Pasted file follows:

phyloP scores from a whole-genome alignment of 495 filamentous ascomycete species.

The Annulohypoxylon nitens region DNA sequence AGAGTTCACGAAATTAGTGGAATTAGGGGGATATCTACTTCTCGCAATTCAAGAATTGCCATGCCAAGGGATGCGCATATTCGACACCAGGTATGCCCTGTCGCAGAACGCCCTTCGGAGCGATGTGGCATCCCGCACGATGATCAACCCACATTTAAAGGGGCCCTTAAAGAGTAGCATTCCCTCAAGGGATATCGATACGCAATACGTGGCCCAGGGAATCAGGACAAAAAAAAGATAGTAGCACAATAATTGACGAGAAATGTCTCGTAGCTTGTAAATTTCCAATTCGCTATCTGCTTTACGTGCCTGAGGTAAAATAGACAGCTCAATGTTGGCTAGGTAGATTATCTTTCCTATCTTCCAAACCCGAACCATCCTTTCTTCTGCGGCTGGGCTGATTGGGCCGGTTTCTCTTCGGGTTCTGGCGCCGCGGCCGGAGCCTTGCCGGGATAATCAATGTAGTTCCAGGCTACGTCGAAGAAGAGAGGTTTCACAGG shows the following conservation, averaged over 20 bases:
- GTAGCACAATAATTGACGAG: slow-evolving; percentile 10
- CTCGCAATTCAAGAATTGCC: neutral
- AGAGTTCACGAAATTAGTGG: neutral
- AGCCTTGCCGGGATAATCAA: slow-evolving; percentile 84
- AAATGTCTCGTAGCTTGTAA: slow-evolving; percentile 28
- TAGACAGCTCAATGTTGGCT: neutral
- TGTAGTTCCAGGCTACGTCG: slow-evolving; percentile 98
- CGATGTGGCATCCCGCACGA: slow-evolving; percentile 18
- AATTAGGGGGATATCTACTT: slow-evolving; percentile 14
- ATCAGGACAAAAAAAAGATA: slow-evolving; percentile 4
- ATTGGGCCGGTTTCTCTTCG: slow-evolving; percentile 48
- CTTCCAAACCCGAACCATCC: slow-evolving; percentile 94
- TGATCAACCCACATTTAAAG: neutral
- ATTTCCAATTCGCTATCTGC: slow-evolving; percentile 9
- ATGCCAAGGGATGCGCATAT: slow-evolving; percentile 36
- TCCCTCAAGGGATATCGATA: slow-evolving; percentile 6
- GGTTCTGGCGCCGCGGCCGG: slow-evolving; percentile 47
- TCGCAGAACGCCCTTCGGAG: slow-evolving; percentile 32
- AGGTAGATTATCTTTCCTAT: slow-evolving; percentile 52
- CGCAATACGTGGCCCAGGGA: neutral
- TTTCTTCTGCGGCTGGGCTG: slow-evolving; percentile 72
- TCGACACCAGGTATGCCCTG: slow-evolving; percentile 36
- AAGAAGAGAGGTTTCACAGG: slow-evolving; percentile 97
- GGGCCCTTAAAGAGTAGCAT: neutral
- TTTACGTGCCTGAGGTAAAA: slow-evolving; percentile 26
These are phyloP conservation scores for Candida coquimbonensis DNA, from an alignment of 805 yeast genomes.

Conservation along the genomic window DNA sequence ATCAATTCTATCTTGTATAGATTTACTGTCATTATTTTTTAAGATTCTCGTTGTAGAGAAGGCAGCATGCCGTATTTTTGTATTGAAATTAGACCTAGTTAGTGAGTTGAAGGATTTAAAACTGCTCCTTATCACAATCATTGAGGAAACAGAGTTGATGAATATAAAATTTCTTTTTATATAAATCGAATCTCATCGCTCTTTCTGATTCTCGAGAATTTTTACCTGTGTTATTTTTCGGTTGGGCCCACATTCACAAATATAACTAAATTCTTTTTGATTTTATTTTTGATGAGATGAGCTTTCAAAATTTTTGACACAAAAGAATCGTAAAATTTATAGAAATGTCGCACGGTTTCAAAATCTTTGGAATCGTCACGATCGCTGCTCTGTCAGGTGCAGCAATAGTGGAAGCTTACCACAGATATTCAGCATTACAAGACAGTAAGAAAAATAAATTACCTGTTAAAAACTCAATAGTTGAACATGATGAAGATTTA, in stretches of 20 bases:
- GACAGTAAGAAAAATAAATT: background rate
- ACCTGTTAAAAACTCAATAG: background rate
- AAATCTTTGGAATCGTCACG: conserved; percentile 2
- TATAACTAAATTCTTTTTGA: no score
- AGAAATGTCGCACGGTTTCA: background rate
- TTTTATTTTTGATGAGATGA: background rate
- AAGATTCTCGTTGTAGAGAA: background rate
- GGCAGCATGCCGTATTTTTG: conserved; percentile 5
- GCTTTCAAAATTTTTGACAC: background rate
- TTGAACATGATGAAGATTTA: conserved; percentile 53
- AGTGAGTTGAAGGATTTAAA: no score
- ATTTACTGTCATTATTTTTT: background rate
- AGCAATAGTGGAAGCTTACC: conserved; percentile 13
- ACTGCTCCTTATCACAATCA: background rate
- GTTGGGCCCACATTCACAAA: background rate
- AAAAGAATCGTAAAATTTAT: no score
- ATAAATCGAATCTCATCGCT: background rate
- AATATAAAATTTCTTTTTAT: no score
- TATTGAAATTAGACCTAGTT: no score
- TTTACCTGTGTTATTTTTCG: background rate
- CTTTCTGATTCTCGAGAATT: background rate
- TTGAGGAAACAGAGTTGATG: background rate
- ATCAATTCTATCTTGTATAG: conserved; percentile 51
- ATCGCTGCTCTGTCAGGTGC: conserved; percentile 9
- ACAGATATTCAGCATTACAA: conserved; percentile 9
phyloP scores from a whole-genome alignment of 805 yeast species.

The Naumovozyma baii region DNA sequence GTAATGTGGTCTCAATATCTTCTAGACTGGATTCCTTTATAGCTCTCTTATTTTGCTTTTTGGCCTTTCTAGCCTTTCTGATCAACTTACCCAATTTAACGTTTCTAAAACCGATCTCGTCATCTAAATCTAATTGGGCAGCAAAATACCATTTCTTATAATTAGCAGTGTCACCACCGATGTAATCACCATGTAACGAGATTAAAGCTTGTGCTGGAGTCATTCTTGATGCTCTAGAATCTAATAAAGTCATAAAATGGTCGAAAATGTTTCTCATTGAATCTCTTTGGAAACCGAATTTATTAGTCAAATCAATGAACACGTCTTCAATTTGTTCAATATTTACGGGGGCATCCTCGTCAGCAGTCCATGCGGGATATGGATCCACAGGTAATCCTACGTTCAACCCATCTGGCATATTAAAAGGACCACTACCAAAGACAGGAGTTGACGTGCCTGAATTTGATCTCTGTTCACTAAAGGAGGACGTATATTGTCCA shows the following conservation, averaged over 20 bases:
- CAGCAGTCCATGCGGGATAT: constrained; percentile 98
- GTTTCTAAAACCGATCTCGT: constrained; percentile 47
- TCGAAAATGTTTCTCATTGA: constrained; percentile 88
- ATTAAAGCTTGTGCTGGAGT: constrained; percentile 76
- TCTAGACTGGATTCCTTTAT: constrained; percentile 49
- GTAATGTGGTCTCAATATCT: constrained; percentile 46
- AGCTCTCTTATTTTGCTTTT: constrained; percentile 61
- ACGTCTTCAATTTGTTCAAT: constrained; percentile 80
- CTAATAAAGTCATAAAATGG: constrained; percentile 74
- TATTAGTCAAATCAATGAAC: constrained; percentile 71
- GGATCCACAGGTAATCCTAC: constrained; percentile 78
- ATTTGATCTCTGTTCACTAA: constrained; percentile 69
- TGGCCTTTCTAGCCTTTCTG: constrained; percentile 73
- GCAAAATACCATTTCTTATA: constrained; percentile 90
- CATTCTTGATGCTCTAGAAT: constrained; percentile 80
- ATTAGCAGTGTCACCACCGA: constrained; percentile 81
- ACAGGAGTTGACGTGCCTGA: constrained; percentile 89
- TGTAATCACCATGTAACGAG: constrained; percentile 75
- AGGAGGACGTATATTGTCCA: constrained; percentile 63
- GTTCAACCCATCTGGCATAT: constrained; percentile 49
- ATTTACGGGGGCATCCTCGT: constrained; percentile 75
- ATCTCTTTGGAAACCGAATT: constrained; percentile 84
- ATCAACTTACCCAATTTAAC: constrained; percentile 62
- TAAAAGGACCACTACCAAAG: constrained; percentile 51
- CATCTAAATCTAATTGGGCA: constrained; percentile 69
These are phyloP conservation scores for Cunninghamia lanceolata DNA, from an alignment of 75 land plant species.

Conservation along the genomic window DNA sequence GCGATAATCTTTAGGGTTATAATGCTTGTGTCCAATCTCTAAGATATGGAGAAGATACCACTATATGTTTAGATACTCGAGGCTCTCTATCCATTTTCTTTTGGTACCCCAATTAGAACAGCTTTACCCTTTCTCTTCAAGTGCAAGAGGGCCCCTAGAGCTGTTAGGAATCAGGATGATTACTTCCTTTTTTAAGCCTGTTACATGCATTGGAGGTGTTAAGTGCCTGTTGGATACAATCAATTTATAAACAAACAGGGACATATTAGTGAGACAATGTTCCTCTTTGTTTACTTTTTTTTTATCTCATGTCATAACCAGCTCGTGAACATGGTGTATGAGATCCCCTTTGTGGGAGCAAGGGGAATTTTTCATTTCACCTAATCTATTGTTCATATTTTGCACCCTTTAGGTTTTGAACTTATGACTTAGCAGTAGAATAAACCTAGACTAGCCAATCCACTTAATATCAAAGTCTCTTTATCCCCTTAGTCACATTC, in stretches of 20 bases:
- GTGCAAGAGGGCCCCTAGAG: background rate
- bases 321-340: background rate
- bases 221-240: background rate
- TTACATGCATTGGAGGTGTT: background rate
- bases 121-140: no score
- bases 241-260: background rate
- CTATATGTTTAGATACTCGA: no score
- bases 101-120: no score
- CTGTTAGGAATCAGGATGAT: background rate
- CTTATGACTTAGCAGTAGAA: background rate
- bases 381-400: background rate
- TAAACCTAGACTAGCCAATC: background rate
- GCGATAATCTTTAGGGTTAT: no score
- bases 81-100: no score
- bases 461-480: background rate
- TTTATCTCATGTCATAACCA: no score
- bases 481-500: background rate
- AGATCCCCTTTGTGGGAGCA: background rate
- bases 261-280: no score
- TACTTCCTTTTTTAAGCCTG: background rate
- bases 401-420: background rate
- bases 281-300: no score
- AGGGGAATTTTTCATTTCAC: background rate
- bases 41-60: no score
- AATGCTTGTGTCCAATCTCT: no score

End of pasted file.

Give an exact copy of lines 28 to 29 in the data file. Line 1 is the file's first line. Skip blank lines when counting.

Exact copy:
These are phyloP conservation scores for Candida coquimbonensis DNA, from an alignment of 805 yeast genomes.

Conservation along the genomic window DNA sequence ATCAATTCTATCTTGTATAGATTTACTGTCATTATTTTTTAAGATTCTCGTTGTAGAGAAGGCAGCATGCCGTATTTTTGTATTGAAATTAGACCTAGTTAGTGAGTTGAAGGATTTAAAACTGCTCCTTATCACAATCATTGAGGAAACAGAGTTGATGAATATAAAATTTCTTTTTATATAAATCGAATCTCATCGCTCTTTCTGATTCTCGAGAATTTTTACCTGTGTTATTTTTCGGTTGGGCCCACATTCACAAATATAACTAAATTCTTTTTGATTTTATTTTTGATGAGATGAGCTTTCAAAATTTTTGACACAAAAGAATCGTAAAATTTATAGAAATGTCGCACGGTTTCAAAATCTTTGGAATCGTCACGATCGCTGCTCTGTCAGGTGCAGCAATAGTGGAAGCTTACCACAGATATTCAGCATTACAAGACAGTAAGAAAAATAAATTACCTGTTAAAAACTCAATAGTTGAACATGATGAAGATTTA, in stretches of 20 bases: